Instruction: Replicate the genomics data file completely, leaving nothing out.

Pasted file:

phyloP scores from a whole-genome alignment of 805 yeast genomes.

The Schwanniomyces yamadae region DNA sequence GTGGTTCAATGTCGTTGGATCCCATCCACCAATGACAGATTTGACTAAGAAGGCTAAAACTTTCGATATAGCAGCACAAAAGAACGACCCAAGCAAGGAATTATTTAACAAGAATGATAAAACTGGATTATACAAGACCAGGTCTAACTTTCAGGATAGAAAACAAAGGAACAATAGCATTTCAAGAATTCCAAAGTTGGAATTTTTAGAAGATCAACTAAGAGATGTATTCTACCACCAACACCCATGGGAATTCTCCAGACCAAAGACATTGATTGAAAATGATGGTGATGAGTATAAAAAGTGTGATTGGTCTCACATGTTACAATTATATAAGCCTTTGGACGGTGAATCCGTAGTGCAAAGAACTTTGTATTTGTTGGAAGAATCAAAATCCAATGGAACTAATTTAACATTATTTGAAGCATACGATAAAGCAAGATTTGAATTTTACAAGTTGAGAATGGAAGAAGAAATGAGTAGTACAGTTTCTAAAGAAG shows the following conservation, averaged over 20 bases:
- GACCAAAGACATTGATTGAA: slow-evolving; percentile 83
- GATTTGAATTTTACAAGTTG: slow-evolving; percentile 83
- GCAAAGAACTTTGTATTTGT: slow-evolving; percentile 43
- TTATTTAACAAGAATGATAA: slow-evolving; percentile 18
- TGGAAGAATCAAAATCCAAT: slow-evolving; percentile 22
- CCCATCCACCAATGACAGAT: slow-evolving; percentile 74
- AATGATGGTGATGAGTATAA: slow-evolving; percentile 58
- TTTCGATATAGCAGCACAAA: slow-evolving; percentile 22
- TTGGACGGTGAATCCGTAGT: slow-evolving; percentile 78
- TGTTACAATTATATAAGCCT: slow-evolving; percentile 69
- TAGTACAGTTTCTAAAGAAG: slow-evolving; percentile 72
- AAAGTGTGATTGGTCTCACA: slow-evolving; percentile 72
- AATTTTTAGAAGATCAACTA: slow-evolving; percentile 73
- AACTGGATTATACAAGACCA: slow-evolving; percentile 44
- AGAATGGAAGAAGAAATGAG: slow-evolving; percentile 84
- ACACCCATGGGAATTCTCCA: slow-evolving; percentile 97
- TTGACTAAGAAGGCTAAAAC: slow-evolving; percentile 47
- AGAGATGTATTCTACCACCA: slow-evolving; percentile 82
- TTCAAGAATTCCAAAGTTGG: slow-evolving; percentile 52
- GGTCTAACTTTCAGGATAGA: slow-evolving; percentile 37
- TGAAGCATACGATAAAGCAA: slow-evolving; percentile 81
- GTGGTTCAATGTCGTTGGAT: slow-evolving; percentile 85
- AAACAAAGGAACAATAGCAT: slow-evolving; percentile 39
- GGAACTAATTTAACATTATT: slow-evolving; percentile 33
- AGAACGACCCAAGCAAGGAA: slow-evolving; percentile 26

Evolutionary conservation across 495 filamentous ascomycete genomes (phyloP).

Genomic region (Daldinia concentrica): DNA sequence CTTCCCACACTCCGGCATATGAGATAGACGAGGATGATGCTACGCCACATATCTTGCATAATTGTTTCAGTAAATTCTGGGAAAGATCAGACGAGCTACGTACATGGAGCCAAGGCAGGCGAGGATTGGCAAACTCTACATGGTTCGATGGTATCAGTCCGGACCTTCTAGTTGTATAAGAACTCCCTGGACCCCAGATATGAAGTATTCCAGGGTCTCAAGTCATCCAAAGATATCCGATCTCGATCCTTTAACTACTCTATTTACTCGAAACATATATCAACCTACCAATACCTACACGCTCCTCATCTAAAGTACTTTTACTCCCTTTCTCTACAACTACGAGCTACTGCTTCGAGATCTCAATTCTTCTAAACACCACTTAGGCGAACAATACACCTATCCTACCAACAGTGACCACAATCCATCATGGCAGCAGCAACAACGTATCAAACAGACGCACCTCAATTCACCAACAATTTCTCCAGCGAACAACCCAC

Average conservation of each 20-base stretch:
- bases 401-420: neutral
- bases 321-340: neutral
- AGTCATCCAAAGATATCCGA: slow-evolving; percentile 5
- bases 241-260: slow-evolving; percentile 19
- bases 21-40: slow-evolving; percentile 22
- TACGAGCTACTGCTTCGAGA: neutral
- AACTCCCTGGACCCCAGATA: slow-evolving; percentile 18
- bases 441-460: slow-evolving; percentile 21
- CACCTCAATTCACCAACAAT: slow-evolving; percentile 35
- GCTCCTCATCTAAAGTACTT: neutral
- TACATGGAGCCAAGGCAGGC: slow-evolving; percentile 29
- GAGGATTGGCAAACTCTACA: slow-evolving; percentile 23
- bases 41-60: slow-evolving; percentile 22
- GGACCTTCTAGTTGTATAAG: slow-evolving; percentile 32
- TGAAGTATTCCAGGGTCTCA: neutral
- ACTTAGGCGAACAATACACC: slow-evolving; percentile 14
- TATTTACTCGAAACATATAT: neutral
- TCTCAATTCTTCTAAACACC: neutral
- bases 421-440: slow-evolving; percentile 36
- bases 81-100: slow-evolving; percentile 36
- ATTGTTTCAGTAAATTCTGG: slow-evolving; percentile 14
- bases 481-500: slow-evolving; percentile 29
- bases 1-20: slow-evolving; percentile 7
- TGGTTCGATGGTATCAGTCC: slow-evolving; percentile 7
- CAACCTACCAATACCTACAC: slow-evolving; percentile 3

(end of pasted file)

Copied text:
phyloP scores from a whole-genome alignment of 805 yeast genomes.

The Schwanniomyces yamadae region DNA sequence GTGGTTCAATGTCGTTGGATCCCATCCACCAATGACAGATTTGACTAAGAAGGCTAAAACTTTCGATATAGCAGCACAAAAGAACGACCCAAGCAAGGAATTATTTAACAAGAATGATAAAACTGGATTATACAAGACCAGGTCTAACTTTCAGGATAGAAAACAAAGGAACAATAGCATTTCAAGAATTCCAAAGTTGGAATTTTTAGAAGATCAACTAAGAGATGTATTCTACCACCAACACCCATGGGAATTCTCCAGACCAAAGACATTGATTGAAAATGATGGTGATGAGTATAAAAAGTGTGATTGGTCTCACATGTTACAATTATATAAGCCTTTGGACGGTGAATCCGTAGTGCAAAGAACTTTGTATTTGTTGGAAGAATCAAAATCCAATGGAACTAATTTAACATTATTTGAAGCATACGATAAAGCAAGATTTGAATTTTACAAGTTGAGAATGGAAGAAGAAATGAGTAGTACAGTTTCTAAAGAAG shows the following conservation, averaged over 20 bases:
- GACCAAAGACATTGATTGAA: slow-evolving; percentile 83
- GATTTGAATTTTACAAGTTG: slow-evolving; percentile 83
- GCAAAGAACTTTGTATTTGT: slow-evolving; percentile 43
- TTATTTAACAAGAATGATAA: slow-evolving; percentile 18
- TGGAAGAATCAAAATCCAAT: slow-evolving; percentile 22
- CCCATCCACCAATGACAGAT: slow-evolving; percentile 74
- AATGATGGTGATGAGTATAA: slow-evolving; percentile 58
- TTTCGATATAGCAGCACAAA: slow-evolving; percentile 22
- TTGGACGGTGAATCCGTAGT: slow-evolving; percentile 78
- TGTTACAATTATATAAGCCT: slow-evolving; percentile 69
- TAGTACAGTTTCTAAAGAAG: slow-evolving; percentile 72
- AAAGTGTGATTGGTCTCACA: slow-evolving; percentile 72
- AATTTTTAGAAGATCAACTA: slow-evolving; percentile 73
- AACTGGATTATACAAGACCA: slow-evolving; percentile 44
- AGAATGGAAGAAGAAATGAG: slow-evolving; percentile 84
- ACACCCATGGGAATTCTCCA: slow-evolving; percentile 97
- TTGACTAAGAAGGCTAAAAC: slow-evolving; percentile 47
- AGAGATGTATTCTACCACCA: slow-evolving; percentile 82
- TTCAAGAATTCCAAAGTTGG: slow-evolving; percentile 52
- GGTCTAACTTTCAGGATAGA: slow-evolving; percentile 37
- TGAAGCATACGATAAAGCAA: slow-evolving; percentile 81
- GTGGTTCAATGTCGTTGGAT: slow-evolving; percentile 85
- AAACAAAGGAACAATAGCAT: slow-evolving; percentile 39
- GGAACTAATTTAACATTATT: slow-evolving; percentile 33
- AGAACGACCCAAGCAAGGAA: slow-evolving; percentile 26

Evolutionary conservation across 495 filamentous ascomycete genomes (phyloP).

Genomic region (Daldinia concentrica): DNA sequence CTTCCCACACTCCGGCATATGAGATAGACGAGGATGATGCTACGCCACATATCTTGCATAATTGTTTCAGTAAATTCTGGGAAAGATCAGACGAGCTACGTACATGGAGCCAAGGCAGGCGAGGATTGGCAAACTCTACATGGTTCGATGGTATCAGTCCGGACCTTCTAGTTGTATAAGAACTCCCTGGACCCCAGATATGAAGTATTCCAGGGTCTCAAGTCATCCAAAGATATCCGATCTCGATCCTTTAACTACTCTATTTACTCGAAACATATATCAACCTACCAATACCTACACGCTCCTCATCTAAAGTACTTTTACTCCCTTTCTCTACAACTACGAGCTACTGCTTCGAGATCTCAATTCTTCTAAACACCACTTAGGCGAACAATACACCTATCCTACCAACAGTGACCACAATCCATCATGGCAGCAGCAACAACGTATCAAACAGACGCACCTCAATTCACCAACAATTTCTCCAGCGAACAACCCAC

Average conservation of each 20-base stretch:
- bases 401-420: neutral
- bases 321-340: neutral
- AGTCATCCAAAGATATCCGA: slow-evolving; percentile 5
- bases 241-260: slow-evolving; percentile 19
- bases 21-40: slow-evolving; percentile 22
- TACGAGCTACTGCTTCGAGA: neutral
- AACTCCCTGGACCCCAGATA: slow-evolving; percentile 18
- bases 441-460: slow-evolving; percentile 21
- CACCTCAATTCACCAACAAT: slow-evolving; percentile 35
- GCTCCTCATCTAAAGTACTT: neutral
- TACATGGAGCCAAGGCAGGC: slow-evolving; percentile 29
- GAGGATTGGCAAACTCTACA: slow-evolving; percentile 23
- bases 41-60: slow-evolving; percentile 22
- GGACCTTCTAGTTGTATAAG: slow-evolving; percentile 32
- TGAAGTATTCCAGGGTCTCA: neutral
- ACTTAGGCGAACAATACACC: slow-evolving; percentile 14
- TATTTACTCGAAACATATAT: neutral
- TCTCAATTCTTCTAAACACC: neutral
- bases 421-440: slow-evolving; percentile 36
- bases 81-100: slow-evolving; percentile 36
- ATTGTTTCAGTAAATTCTGG: slow-evolving; percentile 14
- bases 481-500: slow-evolving; percentile 29
- bases 1-20: slow-evolving; percentile 7
- TGGTTCGATGGTATCAGTCC: slow-evolving; percentile 7
- CAACCTACCAATACCTACAC: slow-evolving; percentile 3